In October 2012, appellant was tried by a jury for committing the offense of misdemeanor criminal contempt under Minn.Stat. § 588.20, subd. 2(4) (2012). During the trial, appellant acted as her own counsel and did not testify. In her opening statement, appellant went on at length about her background, her legal experience, and how she fights for justice. The following is a sample of her statement:

My reputation of truthfulness and honesty is at issue today.

You will learn ․ through the testimony and evidence that [appellant] eventually makes a life-changing decision to leave the comforts of working for a large law firm and representing large corporations to move to Texas and start her own business, her own law firm, where she focuses on helping individuals, those people that cannot speak for themselves.

And there in Texas people come to her from all walks of life for her help․ [S]he gets a weekly legal talk show on Vietnamese radio, where she helps to make sure that this community knows their rights. She is also on gospel radio and meets people from all walks of life through her internet advertisements.

No evidence introduced at trial supported this character evidence. Appellant also introduced many facts that were not properly before the jury through her questioning of witnesses. For example, during appellant's cross examination of a witness about her failure to phone the district court for the May 9 hearing, appellant asked him, “Would it surprise you to learn that the court can only do one telephone line or one telephone conference at a time, so several attorneys can't call in all at once?” Appellant later asked him, “Would it surprise you to learn that I was actually detained for the first time in my life when I arrived in Dallas, Texas?” There was no evidence presented at trial to substantiate any of the underlying facts in appellant's questions to the witness.

In her closing argument, appellant told the jury that the district court judge and Sinas colluded with one another to fabricate criminal contempt charges against her. In her closing statement, appellant stated the following:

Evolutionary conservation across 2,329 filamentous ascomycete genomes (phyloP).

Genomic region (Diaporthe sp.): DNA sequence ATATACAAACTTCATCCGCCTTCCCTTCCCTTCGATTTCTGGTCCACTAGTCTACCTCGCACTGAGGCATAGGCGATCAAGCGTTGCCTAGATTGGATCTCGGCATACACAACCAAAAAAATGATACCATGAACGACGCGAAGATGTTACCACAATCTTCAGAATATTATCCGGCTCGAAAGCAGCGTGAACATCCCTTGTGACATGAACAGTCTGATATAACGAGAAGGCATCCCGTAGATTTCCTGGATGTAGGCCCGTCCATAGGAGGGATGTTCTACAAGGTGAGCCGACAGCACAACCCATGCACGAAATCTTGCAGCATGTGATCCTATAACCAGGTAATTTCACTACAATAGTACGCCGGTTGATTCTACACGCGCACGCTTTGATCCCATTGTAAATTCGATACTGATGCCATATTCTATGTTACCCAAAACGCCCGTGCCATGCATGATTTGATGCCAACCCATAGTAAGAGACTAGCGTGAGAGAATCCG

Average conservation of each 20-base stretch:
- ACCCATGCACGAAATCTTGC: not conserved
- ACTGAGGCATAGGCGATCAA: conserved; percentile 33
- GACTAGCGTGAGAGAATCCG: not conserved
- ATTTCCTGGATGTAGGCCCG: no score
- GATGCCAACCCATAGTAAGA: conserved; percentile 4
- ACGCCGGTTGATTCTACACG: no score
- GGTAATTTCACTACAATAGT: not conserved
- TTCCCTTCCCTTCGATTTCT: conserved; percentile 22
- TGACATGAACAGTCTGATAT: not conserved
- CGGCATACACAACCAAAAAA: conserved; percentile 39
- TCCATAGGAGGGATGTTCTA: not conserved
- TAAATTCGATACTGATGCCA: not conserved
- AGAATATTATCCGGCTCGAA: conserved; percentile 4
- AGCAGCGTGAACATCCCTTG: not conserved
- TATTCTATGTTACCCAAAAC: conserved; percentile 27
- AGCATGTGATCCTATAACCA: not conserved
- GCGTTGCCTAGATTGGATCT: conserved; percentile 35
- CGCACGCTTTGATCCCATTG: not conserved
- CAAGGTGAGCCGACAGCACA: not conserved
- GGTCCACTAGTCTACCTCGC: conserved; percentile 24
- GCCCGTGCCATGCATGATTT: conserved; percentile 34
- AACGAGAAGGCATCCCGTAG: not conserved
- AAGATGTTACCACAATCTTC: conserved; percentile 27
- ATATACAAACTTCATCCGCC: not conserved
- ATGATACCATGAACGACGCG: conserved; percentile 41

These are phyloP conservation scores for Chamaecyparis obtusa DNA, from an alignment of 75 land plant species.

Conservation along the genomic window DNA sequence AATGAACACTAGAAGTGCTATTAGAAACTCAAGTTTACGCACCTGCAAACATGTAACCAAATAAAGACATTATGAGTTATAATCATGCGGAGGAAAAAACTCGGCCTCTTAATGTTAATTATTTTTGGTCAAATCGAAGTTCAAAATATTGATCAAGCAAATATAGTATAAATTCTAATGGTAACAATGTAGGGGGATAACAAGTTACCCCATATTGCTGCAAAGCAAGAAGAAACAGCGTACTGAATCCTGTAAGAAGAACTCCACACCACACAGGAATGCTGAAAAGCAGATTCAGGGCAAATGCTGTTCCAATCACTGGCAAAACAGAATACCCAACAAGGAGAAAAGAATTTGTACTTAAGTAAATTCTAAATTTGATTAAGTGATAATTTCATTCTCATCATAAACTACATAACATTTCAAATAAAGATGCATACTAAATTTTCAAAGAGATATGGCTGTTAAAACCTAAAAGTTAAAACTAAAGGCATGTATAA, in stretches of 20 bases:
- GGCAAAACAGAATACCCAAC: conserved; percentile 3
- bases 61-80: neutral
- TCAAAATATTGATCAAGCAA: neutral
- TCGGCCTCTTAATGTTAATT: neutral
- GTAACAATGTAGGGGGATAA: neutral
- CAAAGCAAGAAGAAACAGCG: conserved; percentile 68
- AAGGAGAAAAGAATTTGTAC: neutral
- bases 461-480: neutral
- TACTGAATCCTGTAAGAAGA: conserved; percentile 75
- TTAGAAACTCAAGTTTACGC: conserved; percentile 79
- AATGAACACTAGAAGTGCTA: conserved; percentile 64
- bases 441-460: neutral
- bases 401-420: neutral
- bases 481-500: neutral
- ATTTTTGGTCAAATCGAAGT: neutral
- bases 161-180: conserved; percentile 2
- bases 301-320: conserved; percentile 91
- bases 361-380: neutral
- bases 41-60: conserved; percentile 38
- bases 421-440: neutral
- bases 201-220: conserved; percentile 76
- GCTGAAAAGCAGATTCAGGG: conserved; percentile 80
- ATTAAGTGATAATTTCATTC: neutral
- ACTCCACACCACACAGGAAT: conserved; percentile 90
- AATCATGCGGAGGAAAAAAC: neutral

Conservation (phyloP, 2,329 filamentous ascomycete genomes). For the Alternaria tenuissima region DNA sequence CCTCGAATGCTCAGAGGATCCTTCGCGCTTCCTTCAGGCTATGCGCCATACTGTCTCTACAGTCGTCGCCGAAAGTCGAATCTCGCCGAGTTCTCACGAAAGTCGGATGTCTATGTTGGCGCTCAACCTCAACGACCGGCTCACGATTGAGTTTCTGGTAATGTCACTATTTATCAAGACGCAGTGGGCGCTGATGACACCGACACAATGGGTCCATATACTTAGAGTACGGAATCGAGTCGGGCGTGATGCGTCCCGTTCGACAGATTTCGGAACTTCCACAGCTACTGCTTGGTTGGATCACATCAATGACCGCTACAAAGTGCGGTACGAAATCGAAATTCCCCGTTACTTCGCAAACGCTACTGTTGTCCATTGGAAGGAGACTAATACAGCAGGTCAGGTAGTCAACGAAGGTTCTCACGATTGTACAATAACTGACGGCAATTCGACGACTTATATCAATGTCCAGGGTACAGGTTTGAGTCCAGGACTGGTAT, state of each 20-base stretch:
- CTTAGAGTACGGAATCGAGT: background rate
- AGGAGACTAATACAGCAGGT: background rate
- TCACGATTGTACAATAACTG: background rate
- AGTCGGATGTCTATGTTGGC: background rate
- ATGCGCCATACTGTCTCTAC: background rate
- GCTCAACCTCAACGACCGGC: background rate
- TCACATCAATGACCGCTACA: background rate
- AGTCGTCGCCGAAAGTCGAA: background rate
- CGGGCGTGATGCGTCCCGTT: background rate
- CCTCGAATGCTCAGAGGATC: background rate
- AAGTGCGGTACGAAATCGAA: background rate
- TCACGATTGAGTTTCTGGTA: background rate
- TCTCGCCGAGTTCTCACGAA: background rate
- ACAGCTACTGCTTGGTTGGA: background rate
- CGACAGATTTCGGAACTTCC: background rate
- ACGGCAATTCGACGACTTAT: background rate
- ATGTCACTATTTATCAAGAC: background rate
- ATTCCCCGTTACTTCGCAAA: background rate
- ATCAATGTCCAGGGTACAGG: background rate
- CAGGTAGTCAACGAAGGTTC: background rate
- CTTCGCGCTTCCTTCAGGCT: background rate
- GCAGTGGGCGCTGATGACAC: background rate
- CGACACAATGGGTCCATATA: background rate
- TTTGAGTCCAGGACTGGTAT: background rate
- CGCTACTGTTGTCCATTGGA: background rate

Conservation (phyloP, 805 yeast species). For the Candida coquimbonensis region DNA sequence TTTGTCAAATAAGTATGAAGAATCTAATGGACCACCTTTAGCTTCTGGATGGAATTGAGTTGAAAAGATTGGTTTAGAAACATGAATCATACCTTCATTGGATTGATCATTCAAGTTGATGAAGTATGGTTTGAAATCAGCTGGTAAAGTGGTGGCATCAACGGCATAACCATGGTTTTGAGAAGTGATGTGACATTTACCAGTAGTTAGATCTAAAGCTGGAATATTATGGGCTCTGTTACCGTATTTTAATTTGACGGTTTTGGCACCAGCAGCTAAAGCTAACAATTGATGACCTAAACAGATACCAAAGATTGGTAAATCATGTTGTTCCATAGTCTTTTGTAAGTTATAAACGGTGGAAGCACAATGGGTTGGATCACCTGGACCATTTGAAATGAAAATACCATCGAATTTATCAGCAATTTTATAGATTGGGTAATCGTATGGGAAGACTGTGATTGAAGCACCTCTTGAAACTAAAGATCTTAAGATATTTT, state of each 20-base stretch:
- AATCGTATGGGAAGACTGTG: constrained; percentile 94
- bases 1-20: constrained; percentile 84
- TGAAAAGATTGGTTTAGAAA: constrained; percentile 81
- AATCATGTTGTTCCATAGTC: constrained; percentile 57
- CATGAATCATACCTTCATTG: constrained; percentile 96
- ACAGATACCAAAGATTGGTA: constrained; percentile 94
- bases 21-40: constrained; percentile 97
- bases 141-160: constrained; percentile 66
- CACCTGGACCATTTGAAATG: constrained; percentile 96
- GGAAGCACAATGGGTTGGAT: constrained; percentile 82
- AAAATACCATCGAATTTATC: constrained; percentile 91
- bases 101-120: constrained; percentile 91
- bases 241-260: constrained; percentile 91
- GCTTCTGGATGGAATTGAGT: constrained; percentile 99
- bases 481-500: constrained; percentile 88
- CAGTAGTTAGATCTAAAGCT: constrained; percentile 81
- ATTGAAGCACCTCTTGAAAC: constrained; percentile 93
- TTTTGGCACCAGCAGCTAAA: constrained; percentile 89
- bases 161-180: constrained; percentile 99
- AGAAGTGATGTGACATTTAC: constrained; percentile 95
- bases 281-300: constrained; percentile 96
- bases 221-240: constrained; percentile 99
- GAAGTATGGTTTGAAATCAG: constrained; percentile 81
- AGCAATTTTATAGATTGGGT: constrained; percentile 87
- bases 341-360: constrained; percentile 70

And I submit to you, ladies and gentlemen of the jury, that it is part of that plan that started when someone's feelings got hurt. Let's start putting something together. Let's start setting her up. This is the perfect opportunity. This is—[t]his is how we're going to do it. This is how we're going to get her. And what's interesting, ladies and gentlemen of the jury, is that there were a couple of times where I appeared over the telephone. Even before this, there were a couple of other meetings where we had telephone conferences. And it was always just kind of nagging on me that the judge would say something over the phone—I'm on the phone, Tom Sinas is there in the judge's chambers. He would say something over the phone. He would make a decision over the telephone, but then when he got off of the phone, he would write an order that's completely different from what we talked about. It—It always kind of bothered me.

And so after this May 5th telephone conference where the judge tells me, “Just appear by phone on [May 9]. Counsel can appear by phone.” After he tells me that over the phone, and after I rely on that, a couple of hours later this order comes out. It's time stamped 5:00 p.m. And it says, “[Appellant] has to be here in person at ten o'clock a.m.”

Now, think about it, a couple of hours passes. That's the time period when Tom Sinas asked the investigator to get the specific—specific dates and times of my travel plans. So, now they know what time I'm coming in and now they want to make sure that, yeah, we can get her, we can find her in contempt. We can get her.